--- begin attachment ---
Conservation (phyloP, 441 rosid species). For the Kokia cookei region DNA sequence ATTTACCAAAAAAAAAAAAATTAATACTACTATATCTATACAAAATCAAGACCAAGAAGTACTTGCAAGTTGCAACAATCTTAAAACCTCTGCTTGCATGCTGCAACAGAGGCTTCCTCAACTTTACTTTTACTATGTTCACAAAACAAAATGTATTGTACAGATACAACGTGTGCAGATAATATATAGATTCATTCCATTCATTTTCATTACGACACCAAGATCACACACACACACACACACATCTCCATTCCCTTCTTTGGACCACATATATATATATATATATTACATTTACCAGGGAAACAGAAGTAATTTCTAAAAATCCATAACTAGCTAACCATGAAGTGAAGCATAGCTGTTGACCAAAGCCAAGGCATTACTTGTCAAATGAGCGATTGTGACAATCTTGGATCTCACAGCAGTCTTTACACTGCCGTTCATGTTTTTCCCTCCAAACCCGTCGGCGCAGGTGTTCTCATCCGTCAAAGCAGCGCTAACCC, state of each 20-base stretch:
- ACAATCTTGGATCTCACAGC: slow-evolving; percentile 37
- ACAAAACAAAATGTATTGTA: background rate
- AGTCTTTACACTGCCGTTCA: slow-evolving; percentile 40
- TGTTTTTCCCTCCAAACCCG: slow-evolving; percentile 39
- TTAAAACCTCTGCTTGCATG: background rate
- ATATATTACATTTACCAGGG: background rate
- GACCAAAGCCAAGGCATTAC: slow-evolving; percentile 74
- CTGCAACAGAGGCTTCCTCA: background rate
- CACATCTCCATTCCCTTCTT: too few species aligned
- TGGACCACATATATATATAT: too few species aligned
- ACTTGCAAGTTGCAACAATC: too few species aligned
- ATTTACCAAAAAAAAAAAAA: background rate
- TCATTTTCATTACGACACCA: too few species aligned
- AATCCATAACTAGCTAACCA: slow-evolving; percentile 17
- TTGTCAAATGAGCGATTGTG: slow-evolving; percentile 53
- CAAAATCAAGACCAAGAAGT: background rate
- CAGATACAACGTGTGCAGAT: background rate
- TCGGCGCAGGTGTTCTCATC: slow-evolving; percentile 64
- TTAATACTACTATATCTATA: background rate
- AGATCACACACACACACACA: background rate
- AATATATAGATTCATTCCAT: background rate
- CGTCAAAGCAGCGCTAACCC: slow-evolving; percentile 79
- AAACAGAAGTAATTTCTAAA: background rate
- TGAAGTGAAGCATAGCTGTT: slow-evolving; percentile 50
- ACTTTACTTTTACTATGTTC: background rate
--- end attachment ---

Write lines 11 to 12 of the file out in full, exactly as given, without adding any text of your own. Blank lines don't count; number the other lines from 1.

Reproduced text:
- TGGACCACATATATATATAT: too few species aligned
- ACTTGCAAGTTGCAACAATC: too few species aligned